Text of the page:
A long-awaited study of the County Road 39 corridor in eastern Southampton Town is nearing completion and could be presented to the Town Board by the end of summer, according to town planning officials.
After a series of fits and starts, planners said they expect to be able to present the sprawling study of conditions, goals and implementation strategies for the long-term revitalization and redevelopment of the town’s main commercial corridor by the end of this month or early August and schedule public hearings on its many details, Town Planning and Development Administrator Kyle Collins told Town Board members at a work session on June 27.
The study, under way for more than five years, was begun with the mission of drafting comprehensive guidelines for redevelopment of the corridor, which suffers from blight in some regions, unappealing commercial road frontages in others, and an incongruous mix of business uses throughout.
“The objective is to make the highway business areas attractive, productive and consistent with the town’s resort image,” Mr. Collins said in his update on the study’s progress. “The other [objective] is a gateway corridor, with commercial concentrations instead of commercial sprawl, and access and visual upgrades throughout as part of an overall design management plan.”
The study recommendations also will give the Town Board guidance on a looming decision about a change-of-zone application that would allow for the construction of a 40,000-square-foot King Kullen supermarket surrounded by a cluster of retail stores near Magee Street. The developers have said that their project could spark the redevelopment of one of the most run-down stretches of the roadway. But with the confusion created by spot decisions on zoning by past town boards behind much of the issues along the roadway, Supervisor Anna Throne-Holst said the corridor study’s recommendations are a critical component to the board’s review of the change of zone application.
“This study needs to be completed, adopted and put to bed before we consider any major applications for that corridor,” she said.
Mr. Collins said the study will recommend broad new guidelines for redevelopment that dictates where parking areas will go, landscaping and streetscaping suggestions and a variety of other site planning elements. He noted that the effects will be slow in coming, as changes will have to happen organically, according to property and business owners’ desires and economic demands.
“It’s going to take some time,” Mr. Collins said. “But as they come in to redevelop, that’s when we’re going to be able to reach the objectives.”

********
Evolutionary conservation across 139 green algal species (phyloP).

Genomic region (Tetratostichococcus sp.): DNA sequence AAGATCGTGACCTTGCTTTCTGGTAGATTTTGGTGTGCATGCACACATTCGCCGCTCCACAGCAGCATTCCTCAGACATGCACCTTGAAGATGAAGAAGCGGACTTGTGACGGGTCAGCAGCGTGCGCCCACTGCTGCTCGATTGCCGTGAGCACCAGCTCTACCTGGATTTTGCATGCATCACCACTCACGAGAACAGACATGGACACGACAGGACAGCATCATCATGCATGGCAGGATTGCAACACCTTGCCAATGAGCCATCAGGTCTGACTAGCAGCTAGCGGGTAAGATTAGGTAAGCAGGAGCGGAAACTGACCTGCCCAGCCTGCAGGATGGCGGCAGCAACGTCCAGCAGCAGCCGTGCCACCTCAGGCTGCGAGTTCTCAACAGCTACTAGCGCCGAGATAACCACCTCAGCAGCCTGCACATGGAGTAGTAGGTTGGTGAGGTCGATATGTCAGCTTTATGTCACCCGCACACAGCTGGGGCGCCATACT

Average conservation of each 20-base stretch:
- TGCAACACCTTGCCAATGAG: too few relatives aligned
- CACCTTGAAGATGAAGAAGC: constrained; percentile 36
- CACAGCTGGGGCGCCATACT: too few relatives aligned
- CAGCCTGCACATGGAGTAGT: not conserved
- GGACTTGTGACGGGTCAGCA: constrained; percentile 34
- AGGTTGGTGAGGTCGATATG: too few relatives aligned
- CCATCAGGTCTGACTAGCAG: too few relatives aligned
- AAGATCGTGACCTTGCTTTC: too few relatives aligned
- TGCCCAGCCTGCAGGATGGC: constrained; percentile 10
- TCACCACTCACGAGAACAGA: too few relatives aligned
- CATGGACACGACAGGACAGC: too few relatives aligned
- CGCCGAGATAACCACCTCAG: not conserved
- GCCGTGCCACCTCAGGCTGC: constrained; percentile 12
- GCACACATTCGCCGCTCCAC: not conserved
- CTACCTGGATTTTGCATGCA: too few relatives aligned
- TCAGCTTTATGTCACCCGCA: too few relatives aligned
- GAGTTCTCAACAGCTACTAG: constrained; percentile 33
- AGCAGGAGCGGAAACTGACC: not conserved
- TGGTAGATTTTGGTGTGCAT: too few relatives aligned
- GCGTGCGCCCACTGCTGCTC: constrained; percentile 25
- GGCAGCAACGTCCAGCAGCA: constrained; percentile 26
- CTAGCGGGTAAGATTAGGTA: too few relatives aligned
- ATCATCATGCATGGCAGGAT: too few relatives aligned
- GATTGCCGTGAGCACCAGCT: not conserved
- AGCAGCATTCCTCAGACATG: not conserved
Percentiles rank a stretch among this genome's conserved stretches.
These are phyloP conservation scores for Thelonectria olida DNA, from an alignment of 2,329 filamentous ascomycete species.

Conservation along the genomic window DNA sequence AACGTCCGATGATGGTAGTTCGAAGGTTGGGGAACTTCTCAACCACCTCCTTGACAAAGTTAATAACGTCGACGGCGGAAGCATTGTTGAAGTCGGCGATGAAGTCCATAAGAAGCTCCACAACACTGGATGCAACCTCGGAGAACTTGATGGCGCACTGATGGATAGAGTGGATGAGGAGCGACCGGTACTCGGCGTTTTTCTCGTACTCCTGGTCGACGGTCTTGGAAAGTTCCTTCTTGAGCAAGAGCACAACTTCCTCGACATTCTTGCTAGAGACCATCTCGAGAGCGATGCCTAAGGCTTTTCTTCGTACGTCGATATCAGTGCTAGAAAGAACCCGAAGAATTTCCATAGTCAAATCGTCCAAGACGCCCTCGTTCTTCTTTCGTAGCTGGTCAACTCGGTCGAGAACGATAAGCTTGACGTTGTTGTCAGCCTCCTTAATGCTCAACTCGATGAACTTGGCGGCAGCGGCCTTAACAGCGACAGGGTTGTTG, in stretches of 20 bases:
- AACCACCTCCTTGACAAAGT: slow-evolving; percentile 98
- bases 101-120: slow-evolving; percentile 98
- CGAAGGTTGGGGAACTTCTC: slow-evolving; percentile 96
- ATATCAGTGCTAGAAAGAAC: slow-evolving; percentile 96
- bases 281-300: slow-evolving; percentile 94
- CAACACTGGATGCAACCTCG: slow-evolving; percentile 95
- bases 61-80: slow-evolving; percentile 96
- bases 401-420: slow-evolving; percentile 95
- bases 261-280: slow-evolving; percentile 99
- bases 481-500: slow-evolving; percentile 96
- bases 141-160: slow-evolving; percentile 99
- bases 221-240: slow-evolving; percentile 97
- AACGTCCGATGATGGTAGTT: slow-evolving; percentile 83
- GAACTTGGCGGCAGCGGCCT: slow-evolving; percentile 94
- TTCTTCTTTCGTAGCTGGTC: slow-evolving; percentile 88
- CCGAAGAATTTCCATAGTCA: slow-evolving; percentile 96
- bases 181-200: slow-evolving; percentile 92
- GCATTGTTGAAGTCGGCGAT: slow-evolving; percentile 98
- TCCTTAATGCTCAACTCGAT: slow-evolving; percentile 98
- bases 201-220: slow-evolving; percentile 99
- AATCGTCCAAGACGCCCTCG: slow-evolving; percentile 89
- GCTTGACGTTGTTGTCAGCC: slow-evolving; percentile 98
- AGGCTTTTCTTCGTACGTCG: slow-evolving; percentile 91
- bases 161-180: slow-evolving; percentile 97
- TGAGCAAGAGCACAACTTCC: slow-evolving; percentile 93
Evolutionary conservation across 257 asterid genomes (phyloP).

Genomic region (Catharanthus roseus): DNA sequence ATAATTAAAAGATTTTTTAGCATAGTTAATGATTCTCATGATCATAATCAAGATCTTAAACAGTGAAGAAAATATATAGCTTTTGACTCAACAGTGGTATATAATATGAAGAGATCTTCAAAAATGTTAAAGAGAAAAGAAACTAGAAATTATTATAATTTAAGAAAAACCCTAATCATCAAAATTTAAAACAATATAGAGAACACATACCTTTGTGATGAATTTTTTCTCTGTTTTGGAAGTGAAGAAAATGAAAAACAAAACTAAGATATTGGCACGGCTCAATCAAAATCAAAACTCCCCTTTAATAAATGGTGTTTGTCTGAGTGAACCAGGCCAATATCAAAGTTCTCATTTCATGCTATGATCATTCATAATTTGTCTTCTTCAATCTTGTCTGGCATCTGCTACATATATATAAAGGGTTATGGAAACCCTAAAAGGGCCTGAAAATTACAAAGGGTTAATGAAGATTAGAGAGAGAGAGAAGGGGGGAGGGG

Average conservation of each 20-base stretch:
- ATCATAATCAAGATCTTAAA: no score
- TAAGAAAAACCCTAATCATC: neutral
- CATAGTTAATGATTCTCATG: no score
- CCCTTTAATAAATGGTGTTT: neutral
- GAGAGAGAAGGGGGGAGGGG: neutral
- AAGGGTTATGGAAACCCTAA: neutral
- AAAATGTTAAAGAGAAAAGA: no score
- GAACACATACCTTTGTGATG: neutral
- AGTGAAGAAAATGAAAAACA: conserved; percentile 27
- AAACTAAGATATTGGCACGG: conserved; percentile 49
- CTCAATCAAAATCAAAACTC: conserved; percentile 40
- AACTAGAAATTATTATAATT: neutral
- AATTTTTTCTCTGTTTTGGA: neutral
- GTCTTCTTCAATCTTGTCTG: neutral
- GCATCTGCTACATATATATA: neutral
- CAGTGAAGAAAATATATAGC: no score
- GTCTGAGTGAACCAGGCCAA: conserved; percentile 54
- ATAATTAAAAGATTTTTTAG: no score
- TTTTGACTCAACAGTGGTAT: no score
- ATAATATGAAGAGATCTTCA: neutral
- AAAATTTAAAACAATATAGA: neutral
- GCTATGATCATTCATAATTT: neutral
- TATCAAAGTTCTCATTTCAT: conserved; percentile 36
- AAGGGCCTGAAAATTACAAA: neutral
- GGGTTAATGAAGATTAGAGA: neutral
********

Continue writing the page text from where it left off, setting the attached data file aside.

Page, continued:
The biggest creative hurdle in the study’s objectives will be finding a way to spur commercial vitality in some of the more blighted stretches of the roadway as a catalyst for redevelopment.
The redevelopment will be complicated by the broad variety of zoning districts that exist along the stretch of roadway, which includes everything from car dealerships to furniture stores to hotels and retail malls.
“How is it that we come to this situation where it looks like a jigsaw puzzle in terms of all these different zoning districts?” Councilwoman Bridget Fleming asked.
“Decisions by the Town Board,” Mr. Collins responded.
“There’s this hodgepodge of activity that goes on there with no sense of rhyme or reason to it,” Ms. Fleming added. “If that’s what’s happening now, that’s not good planning to continue to let it happen in this haphazard way.”
Mr. Collins acknowledged that and said the study looks at a variety of ways to try to guide redevelopment over the coming decades into a more cohesive amalgam.
The tangle of zoning districts and disjointed development styles was largely a product of the 1970s and 1980s, when the town first created its “highway business” zone along the main thoroughfare of the eastern town to encourage clustering of commercial development in a single corridor. But so as not to make businesses already existing in the area non-conforming, they created pocket zones around those businesses.
“They said, here’s a motel, and they drew a line around that and called it a motel zone,” planner Janice Scherer said. “They created zones to fit what existed.”
Mr. Collins said that a key component of the study will be incorporating planning tools into the town code to allow the Planning Board to guide coordinated redevelopment of the existing properties with an eye on the “resort image” aesthetic the town wants to see for the South Fork’s primary gateway. The main overall objective of the study, he noted, is to enhance the community character and improve the scenic qualities along the corridor. Included in the study will be the results of a visual preference survey of area residents.
The planners noted that already in some instances the town has been able to use creative development strategies, like planned development districts, to craft some recent redevelopment projects according to the sort of guidelines envisioned in the study. Ms. Scherer pointed to a new Cancos Tile franchise that had originally been proposed with a design that Planning Board Chairman Dennis Finnerty said “belongs on Route 110 in Melville,” but was scrapped and redesigned with help from planners and is now going to be “quite nice.”
“If we had all this upfront, we wouldn’t have had to go through all that and would have saved them wasting time and money,” Ms. Scherer said. “[The study] is taking all these ideas and putting them into a guideline where someone can follow the framework and know upfront” how to proceed with their design.